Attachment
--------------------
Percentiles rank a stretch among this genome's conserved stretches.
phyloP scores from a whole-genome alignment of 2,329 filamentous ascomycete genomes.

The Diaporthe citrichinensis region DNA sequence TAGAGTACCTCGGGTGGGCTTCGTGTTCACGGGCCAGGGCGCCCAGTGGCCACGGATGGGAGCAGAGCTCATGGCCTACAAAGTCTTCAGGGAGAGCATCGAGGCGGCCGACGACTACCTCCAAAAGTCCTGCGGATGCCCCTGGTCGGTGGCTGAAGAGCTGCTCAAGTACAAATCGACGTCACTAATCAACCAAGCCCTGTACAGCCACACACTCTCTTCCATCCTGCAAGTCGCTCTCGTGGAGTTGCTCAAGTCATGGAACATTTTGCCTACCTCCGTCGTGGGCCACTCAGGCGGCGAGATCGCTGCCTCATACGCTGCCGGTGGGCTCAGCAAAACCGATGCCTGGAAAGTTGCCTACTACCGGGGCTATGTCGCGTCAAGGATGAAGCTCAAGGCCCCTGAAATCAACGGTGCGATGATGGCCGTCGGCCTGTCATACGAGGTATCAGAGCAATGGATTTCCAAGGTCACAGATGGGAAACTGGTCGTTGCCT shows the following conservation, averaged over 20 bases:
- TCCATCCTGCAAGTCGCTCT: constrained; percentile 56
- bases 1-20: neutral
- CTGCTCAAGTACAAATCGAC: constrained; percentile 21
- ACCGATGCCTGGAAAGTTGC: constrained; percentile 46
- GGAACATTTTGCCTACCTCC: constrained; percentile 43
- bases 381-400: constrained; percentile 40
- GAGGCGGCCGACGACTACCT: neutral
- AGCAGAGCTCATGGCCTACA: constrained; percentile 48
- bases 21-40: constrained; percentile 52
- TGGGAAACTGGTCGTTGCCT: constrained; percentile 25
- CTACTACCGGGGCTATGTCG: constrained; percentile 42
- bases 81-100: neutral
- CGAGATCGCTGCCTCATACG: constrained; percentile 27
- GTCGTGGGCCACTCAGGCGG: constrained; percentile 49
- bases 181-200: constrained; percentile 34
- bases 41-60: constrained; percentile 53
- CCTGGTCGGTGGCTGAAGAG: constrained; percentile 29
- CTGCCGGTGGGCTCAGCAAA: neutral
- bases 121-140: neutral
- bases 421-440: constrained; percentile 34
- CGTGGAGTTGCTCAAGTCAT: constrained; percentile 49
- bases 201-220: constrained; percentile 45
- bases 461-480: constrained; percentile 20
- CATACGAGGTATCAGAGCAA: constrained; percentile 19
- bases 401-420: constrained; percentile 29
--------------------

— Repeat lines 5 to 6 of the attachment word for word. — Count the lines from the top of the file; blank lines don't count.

- bases 1-20: neutral
- CTGCTCAAGTACAAATCGAC: constrained; percentile 21